into the metal, even before beads are raised or shaped. Normally, one
uses a bud bur or ball bur to cut the seats, so the walls of the hole
are slightly tapered. The diamonds are pressed down into this tapered
hole, and the girdles literally press their own perfectly fitting
seat into the walls of that hole. When you do it right, especially
with softer metals like platinum or the softer golds, you can seat
all the stones before raising any beads or otherwise holding the
stones into the metal, but simply their press fit into their seats is
enough so you can turn the ring upside down and tap the bench with
it, and nothing will fall out. What this does is for one, it means
that less metal actually has to come over the girdle at the beads for
the stones to be secure, since the stones cannot shift. And it means
that the beads themselves attach to the base metal surface literally
at the top of the girdle. No height to the “prong”, so it won’t bend
or deflect with wear, and when done right, you can subject that ring
to years of wear and abuse, and the stones stay in. How many of the
old platinum or white gold pieces from the 20s have we all seen where
when one needs to cut out the old stones, it takes the removal of an
amazing amount of metal before those stones let go, even when they
seemed at first to be held delicately. The girdles are intimately
imbedded into the metal, and almost like a bezel in addition to the
beads, the stones are firmly set even when much of the metal has been
worn away by time. Your method of creating pinpoint prongs is
certainly another valid way to set stones, and may be preferred
sometimes, such as with some fragile stones instead of diamonds, but
your method does not create the sort of secure setting that can last
many decades of constant wear. Really good pave setting, (and it’s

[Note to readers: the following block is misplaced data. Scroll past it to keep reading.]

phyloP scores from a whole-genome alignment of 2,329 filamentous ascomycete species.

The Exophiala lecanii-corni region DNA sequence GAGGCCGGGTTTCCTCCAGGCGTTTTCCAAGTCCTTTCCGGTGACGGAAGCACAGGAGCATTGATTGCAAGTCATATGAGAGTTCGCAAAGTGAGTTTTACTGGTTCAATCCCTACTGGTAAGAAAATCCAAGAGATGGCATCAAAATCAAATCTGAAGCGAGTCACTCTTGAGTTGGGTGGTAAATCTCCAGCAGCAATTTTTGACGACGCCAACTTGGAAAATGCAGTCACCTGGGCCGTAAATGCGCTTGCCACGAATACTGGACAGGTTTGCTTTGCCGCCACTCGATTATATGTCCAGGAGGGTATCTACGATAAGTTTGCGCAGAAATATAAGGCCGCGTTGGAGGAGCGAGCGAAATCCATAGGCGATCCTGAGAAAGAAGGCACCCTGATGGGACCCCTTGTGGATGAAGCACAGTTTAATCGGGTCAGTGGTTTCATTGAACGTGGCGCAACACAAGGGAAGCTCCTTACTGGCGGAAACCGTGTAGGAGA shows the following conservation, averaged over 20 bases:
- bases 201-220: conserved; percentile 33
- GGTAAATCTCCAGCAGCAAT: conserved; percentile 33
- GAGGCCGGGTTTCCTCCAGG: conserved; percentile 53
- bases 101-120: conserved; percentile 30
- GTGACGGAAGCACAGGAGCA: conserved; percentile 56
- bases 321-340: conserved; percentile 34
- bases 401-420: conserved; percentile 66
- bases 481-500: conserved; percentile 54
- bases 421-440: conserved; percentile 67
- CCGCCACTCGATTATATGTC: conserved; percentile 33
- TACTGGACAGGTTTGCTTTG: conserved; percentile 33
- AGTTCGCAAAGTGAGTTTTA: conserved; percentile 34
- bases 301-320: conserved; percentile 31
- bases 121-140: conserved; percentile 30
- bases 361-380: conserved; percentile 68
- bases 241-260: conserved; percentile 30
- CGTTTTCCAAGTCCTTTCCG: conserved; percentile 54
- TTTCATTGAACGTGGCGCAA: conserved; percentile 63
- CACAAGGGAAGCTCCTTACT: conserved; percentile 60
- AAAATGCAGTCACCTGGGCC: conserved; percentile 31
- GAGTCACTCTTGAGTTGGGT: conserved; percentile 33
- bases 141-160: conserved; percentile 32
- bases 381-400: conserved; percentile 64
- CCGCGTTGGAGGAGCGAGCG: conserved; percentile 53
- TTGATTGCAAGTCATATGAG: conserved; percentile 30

not so easy to do this really well) will do exactly that. And that’s
why it’s worth the extra trouble. Plus, although the description
makes it sound like a whole lot of extra work, in truth, when you get
good at it, the time it takes is not all that much longer, if even at
all, to the time your method takes.

Peter Rowe


#5
With true pave setting (and bead setting in general) one of the
key aspects is that when the stones are properly seated, they are
TIGHT into the metal, even before beads are raised or shaped. 

Peter, your description of the proper method of pave is the best I
have ever heard. When you describe removing stones from the old
master’s work you are absolutely correct. It can take longer to
remove them than it took to set them.

Thank you for your eloquence concerning pave. As always, you not
only understand the process, you explain it extremely well.

The only thing I would add is that when done well, the tables of the
stones are all parallel to and even with the surface, so that when
the piece is moved, the reflections of the tables “roll” with the
piece. The basics of pave are relatively easy to master. The nuances
of really fine pave are not.

Dave Phelps